For centuries, Burmese have looked to the authority of their religious tradition, Theravada Buddhism, to negotiate social and political hierarchies. Modern Buddhist Conjunctures in Myanmar
examines those moments in the modern history of this Southeast Asian country when religion, culture, and politics converge to chart new directions. Arguing against Max Weber’s characterization of Buddhism as other-worldly and divorced from politics, this study shows that Buddhist practice necessitates public validation within an economy of merit in which moral action earns future rewards. The intervention of colonial modernity in traditional Burmese Buddhist worldviews has created conjunctures at which public concerns critical to the nation’s future are reinterpreted in light of a Buddhist paradigm of power.
Author Juliane Schober begins by focusing on the public role of Buddhist practice and the ways in which precolonial Buddhist hegemonies were negotiated. Her discussion then traces the emergence of modern Buddhist communities through the colonial experience: the disruption of traditional paradigms of hegemony and governance, the introduction of new and secular venues to power, modern concerns like nationalism, education, the public place of religion, the power of the state, and Buddhist resistance to the center. The continuing discourse and cultural negotiation of these themes draw Buddhist communities into political arenas, either to legitimate political power or to resist it on moral grounds. The book concludes with an examination of the way in which Buddhist resistance in 2007, known in the West as the Saffron Revolution, was subjugated by military secularism and the transnational pressures of a global economy.
A skillfully crafted work of scholarship, Modern Buddhist Conjunctures in Myanmar will be welcomed by students of Theravada Buddhism and Burma/Myanmar, readers of anthropology, history of religions, politics, and colonial studies of modern Southeast Asia, and scholars of religious and political practice in modern national contexts.
“Schober’s book brings the question of Buddhism and politics in Myanmar into perspective with thoughtful and welcome clarity.” —Pacific Affairs (85:2, June 2012)
“A carefully-crafted call to remind us to critically analyze legacies of colonial scholarship and views of the world that continue to pervade our mindsets and tools of analysis. In her powerful book, Schober focuses on the intersection of religion and politics in Myanmar, and carefully traces their intertwined existence from pre-colonial times until today.” —Asian Anthropology (10, 2011)
"Juliane Schober argues that Buddhist conceptions and practices are inevitably tied to conceptions of political power in social, economic, and political realms. In doing so she challenges as obsolete inherited categories of knowledge that define a normative view of Theravada Buddhism as otherworldly, nonpolitical, nonviolent, and ‘protestantized.’ Modern Buddhist Conjunctures in Myanmar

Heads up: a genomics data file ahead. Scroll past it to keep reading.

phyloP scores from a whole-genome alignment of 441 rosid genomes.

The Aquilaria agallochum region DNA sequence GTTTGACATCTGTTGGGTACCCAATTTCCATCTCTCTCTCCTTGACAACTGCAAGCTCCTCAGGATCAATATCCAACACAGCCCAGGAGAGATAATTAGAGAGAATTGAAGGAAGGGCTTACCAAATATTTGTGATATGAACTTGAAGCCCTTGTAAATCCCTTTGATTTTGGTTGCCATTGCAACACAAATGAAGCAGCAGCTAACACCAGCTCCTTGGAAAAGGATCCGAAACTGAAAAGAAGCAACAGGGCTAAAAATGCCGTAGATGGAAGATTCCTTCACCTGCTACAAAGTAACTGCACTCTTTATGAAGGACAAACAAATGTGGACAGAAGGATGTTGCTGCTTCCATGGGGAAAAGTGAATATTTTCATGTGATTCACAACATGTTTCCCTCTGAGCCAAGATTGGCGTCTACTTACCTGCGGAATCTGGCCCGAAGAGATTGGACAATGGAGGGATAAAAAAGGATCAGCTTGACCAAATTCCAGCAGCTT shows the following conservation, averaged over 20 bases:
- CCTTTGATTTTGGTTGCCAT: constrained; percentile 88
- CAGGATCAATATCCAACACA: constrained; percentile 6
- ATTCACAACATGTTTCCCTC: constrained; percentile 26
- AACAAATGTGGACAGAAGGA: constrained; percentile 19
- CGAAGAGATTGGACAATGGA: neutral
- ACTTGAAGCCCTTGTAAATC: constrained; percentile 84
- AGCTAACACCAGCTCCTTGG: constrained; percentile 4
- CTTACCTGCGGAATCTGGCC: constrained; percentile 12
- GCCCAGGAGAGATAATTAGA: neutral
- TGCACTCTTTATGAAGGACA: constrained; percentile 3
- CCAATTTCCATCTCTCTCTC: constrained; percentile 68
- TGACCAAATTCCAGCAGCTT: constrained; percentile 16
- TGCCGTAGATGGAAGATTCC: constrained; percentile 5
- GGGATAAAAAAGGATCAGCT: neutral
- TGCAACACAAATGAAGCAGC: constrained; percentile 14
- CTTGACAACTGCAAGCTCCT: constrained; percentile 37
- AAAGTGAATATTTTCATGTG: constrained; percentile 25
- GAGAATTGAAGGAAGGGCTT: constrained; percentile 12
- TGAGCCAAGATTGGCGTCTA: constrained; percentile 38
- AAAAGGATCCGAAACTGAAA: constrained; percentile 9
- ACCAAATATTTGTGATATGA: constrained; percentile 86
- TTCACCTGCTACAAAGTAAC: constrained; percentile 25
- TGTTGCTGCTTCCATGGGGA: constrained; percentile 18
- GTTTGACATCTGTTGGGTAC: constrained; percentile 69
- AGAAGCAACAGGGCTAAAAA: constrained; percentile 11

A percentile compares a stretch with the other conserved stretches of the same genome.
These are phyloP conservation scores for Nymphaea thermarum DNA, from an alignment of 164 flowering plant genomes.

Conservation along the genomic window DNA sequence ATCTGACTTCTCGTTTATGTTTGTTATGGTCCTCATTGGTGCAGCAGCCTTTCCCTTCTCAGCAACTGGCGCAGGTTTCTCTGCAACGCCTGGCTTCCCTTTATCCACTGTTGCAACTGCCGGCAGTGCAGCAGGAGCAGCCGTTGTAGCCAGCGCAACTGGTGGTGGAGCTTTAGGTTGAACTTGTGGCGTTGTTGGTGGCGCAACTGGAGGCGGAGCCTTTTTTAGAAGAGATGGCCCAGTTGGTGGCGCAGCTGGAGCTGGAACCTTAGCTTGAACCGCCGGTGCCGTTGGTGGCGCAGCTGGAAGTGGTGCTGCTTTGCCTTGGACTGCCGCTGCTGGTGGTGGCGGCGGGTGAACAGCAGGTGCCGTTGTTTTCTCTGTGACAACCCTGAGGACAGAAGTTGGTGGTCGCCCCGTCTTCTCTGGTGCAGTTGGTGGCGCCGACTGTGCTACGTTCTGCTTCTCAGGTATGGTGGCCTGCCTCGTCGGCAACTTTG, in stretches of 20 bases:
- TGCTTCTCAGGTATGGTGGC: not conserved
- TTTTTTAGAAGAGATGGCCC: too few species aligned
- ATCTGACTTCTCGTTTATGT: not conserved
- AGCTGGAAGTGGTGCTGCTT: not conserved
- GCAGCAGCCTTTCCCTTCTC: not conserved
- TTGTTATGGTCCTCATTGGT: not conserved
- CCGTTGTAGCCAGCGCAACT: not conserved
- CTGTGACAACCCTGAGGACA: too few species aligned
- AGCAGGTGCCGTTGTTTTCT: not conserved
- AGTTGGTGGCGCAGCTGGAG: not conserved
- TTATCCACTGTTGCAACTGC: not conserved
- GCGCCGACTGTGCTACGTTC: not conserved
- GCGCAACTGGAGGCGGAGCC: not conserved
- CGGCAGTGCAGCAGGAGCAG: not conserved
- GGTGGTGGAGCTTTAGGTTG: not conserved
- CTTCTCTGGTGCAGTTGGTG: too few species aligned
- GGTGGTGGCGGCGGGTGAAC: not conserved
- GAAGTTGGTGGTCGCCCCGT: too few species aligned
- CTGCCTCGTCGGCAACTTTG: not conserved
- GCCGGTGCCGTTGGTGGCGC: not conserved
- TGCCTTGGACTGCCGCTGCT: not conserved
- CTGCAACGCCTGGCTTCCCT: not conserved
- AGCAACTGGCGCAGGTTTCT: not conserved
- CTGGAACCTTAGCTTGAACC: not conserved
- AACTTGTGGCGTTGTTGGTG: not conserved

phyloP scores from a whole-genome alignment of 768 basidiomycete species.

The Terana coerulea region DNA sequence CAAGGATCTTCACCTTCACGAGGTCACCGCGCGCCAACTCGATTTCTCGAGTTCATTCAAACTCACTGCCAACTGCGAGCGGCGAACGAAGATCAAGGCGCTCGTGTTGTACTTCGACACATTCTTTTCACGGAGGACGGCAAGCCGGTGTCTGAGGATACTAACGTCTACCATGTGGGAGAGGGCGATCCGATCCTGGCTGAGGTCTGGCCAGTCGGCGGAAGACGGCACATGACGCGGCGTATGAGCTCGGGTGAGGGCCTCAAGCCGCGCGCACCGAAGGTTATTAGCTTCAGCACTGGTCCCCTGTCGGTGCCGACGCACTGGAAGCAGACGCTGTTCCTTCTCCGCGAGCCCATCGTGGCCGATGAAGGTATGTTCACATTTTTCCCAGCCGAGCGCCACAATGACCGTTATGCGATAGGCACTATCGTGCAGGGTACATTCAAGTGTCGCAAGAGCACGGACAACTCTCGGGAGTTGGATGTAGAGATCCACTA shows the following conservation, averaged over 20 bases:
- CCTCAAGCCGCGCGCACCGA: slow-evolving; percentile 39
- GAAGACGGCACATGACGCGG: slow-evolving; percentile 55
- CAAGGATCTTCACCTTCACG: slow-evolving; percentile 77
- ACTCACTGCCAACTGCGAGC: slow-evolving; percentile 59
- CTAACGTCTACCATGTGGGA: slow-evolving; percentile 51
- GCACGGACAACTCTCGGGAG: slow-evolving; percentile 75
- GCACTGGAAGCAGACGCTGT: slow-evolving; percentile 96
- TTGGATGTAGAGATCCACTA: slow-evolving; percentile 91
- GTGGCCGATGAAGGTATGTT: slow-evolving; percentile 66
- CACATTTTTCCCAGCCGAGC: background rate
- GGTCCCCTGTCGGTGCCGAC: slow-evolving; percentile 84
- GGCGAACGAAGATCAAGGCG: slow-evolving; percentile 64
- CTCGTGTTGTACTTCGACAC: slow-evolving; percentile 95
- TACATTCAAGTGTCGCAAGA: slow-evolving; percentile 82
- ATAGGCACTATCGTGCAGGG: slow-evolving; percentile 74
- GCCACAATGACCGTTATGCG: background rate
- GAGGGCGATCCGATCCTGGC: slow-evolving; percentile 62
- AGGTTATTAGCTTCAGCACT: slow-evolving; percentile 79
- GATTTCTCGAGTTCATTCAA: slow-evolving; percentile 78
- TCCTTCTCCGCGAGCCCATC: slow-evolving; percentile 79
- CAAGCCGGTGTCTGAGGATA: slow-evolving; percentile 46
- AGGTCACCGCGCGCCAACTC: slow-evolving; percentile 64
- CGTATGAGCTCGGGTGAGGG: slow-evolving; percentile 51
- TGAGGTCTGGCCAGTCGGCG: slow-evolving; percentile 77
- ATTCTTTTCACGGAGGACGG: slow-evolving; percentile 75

is essential reading for an understanding of the genealogies of hegemony and subjugation, patronage and resistance, and power and loss in contemporary Myanmar, and makes an important contribution to our understanding of Buddhism in Southeast Asia." —Donald Swearer, Distinguished Visiting Fellow, Center for the Study of World Religions, Harvard University
"Juliane Schober’s greatest strength is her intimate knowledge of the modern Burmese social and political context within which Buddhism has been transformed. For those who hope to understand the relationship between Buddhism and politics in Burma, especially the issues behind the spectacular events of September 2007, this book will be the premier source for garnering the necessary background. She has not only synthesized and distilled a diverse cross-section of sources generated from a variety of cultural origins and academic disciplines, but she has written in a conceptually accessible manner. She has also been quite adept in depicting the manner in which Buddhism functioned as a legitimating ideology within pre-colonial Burmese contexts of Buddhist kingship." —John Clifford Holt, William R. Kenan, Jr., Professor of the Humanities in Religion & Asian Studies, Bowdoin College
"In this engagingly written book, Juliane Schober explores rival visions of Buddhism, politics, and society in contemporary Myanmar. Highlighting the deep fissures in Burmese society, she shows how in certain periods nationalism, secular power, and religious identity have interacted so as to open up new moral and political possibilities while foreclosing others. Far ranging in its coverage but ethnographically rich, this book is a ‘must read’ for all students of Southeast Asian Buddhism and politics." —Robert W. Hefner, Director of the Institute on Culture, Religion, and World Affairs, Boston University
Author: Schober, Juliane;Juliane Schober
is professor of religious studies at Arizona State University.